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Program gives Delphina time to heal from years of abuse

Delphina experienced abuse in relationships, just as her mom had.

Delphina experienced abuse in relationships, just as her mom had.

She’s recognizing generational trauma and patterns

“It’s kind of a long story,” Delphina says when asked about her upbringing. She explains her mother was “really into drugs and partying” and often cheated on her partner. Delphina and her sisters were the products of these affairs.

“We all had his last name, but he never treated us like his kids. I think he was jealous we weren’t really his,” Delphina said. The couple eventually separated.

Her mother married and Delphina had a very close relationship with her stepdad before he passed away from cancer. “I was a total ‘Daddy’s Girl’,” she said. “We were best friends.

I could tell him anything. He may not be my biological dad, but he was my dad. I always knew he loved me.”

As a teen Delphina rarely went to high school, often staying home to care for her nieces and nephews as her sister was battling her own addictions and Delphina’s mother was sick. Her mother passed away from cirrhosis of the liver when Delphina was 18 years old.

Delphina had two children, a girl and then a boy. She shared that her relationships have always consisted of abuse and cheating. “Every man hit and beat me. They were all mean and hurtful … And I would cheat because that’s what my mom did. That’s what I thought was normal in relationships,” Delphina said.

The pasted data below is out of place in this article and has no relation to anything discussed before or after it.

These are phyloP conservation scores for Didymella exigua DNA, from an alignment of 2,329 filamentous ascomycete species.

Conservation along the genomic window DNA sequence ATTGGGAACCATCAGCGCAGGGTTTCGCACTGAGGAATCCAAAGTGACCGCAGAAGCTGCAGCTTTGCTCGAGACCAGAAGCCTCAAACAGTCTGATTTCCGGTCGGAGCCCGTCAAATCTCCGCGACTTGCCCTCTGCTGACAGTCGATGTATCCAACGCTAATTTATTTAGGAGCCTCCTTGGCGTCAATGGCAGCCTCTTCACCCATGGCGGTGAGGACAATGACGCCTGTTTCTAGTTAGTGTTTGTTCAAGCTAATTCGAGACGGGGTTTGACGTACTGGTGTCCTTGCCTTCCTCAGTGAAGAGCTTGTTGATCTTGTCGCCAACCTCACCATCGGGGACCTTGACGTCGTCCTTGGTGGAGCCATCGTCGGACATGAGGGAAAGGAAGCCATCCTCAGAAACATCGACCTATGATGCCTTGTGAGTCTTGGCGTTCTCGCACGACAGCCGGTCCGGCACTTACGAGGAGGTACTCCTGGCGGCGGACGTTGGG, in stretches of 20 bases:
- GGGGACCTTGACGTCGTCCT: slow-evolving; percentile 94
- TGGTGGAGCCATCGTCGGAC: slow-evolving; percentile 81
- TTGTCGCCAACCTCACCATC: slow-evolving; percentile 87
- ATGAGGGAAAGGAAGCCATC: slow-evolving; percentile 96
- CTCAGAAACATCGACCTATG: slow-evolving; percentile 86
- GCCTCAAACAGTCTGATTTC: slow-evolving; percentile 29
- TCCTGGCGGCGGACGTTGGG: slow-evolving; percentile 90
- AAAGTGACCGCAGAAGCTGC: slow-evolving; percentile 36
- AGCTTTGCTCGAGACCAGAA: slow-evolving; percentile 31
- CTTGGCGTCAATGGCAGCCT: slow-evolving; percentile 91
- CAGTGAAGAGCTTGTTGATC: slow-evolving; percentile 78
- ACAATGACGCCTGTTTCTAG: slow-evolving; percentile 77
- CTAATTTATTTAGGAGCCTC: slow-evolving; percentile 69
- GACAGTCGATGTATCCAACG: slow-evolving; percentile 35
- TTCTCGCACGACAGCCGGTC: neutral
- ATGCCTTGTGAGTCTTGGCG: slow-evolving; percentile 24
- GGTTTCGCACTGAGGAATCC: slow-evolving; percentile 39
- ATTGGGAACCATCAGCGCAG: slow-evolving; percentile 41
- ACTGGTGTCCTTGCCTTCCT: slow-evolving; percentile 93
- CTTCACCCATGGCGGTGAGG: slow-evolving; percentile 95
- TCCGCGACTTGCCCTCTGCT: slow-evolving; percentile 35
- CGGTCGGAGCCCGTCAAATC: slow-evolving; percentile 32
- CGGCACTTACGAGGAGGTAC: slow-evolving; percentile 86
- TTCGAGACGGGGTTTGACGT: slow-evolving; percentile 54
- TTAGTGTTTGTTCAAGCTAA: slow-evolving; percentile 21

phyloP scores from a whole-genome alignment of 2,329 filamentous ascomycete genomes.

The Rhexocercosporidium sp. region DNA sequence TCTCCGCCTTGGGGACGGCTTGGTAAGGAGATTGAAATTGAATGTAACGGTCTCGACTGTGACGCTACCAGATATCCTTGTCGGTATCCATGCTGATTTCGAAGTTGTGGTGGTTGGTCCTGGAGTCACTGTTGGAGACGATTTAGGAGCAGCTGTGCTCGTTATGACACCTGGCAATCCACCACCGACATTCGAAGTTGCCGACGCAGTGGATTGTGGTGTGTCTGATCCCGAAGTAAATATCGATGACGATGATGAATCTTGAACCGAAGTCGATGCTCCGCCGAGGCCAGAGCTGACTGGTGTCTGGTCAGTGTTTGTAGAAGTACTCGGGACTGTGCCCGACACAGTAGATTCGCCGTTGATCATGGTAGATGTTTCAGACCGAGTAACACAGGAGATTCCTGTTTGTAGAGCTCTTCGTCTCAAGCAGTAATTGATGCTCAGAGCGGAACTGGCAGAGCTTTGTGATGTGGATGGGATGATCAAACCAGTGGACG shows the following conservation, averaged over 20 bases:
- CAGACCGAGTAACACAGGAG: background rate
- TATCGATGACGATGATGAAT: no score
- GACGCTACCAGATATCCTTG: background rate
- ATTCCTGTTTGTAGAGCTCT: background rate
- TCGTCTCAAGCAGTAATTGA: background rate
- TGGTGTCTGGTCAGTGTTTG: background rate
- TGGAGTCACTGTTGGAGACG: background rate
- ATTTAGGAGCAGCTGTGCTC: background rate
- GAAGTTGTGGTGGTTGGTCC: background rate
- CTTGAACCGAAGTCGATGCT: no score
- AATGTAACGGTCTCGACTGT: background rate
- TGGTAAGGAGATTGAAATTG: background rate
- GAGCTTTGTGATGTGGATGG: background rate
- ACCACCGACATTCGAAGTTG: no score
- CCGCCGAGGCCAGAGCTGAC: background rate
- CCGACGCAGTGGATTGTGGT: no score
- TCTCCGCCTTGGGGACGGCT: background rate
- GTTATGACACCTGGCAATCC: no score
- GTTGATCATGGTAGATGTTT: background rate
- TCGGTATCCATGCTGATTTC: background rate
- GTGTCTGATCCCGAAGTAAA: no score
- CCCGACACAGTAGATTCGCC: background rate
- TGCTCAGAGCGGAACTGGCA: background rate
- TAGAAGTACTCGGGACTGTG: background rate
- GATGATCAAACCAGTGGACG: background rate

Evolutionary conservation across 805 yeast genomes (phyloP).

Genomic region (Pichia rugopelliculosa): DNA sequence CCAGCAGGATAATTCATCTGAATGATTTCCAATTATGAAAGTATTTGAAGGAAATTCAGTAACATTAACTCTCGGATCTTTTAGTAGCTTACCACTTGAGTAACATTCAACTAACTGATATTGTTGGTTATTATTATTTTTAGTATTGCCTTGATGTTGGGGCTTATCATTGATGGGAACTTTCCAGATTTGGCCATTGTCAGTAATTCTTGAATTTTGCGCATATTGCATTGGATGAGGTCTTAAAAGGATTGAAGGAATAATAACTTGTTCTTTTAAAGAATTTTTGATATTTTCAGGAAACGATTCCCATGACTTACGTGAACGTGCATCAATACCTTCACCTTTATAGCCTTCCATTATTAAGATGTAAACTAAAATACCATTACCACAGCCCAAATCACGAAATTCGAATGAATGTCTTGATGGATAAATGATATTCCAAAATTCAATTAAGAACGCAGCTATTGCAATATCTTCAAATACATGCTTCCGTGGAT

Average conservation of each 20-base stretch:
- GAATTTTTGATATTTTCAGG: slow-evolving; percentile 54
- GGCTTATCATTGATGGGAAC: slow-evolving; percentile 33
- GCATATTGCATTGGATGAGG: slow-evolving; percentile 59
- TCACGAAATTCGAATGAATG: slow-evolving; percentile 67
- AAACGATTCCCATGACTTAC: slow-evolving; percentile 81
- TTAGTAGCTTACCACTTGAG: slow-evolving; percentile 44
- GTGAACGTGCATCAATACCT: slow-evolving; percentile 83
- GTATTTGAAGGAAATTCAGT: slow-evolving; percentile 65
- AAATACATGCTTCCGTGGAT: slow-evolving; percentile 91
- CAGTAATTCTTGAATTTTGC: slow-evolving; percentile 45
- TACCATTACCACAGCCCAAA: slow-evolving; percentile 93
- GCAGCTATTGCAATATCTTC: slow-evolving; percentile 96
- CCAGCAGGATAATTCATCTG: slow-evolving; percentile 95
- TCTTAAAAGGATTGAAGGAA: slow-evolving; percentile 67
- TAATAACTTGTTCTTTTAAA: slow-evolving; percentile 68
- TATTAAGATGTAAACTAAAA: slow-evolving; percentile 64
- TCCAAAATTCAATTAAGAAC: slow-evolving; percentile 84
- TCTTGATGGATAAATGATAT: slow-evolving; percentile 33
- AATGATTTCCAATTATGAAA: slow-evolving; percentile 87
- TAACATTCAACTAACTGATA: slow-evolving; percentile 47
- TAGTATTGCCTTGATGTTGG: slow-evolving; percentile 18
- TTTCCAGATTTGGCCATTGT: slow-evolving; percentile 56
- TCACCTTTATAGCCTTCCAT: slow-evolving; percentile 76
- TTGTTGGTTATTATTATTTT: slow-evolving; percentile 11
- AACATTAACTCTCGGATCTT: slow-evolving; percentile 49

Much of the abuse Delphina experienced happened in front of her daughter. “I always tried to hide it from her. I didn’t want her to see… but sometimes, I couldn’t stop him,” Delphina recalled. It’s one of the reasons her daughter Hannah, 21, stopped speaking with her. “She didn’t like how he treated me. She didn’t like him. That wasn’t her biological father… but she didn’t know at the time that her father also beat me.”

After the removal of her young son by Child Protective Services, Delphina left her abusive partner. She bounced between family members but was unable to stay in one place for long.

Then, Delphina found the Lighthouse. When she first arrived, Delphina admitted she was “scared and nervous” as she “didn’t know what was going to happen.” Now, “it feels really good,” she said. “I want to better my life and be a better person so when my kids come looking for me, I’ll be ready.”

Delphina helps in the kitchen at the Lighthouse, and said she enjoys attending Celebrate Recovery classes, church, and therapy, which has been very beneficial. Delphina was diagnosed with PTSD and depression due to the years of abuse she endured.

In December 2023, Delphina was baptized. “It feels good to be heathy all-around… It’s an amazing feeling to feel renewed and refreshed in my faith,” Delphina said. “I’m no longer a victim. I’m standing up for myself now. I could never do that before.”

Delphina graduates in April and plans to enter the women’s Transitional Living Program. She wants to complete her GED and go to culinary school. Delphina has begun making amends and has resumed communication with her daughter – she’s excited for a reconciliation.

“The program is definitely worth it,” she said. “It’s made my life so much better.”

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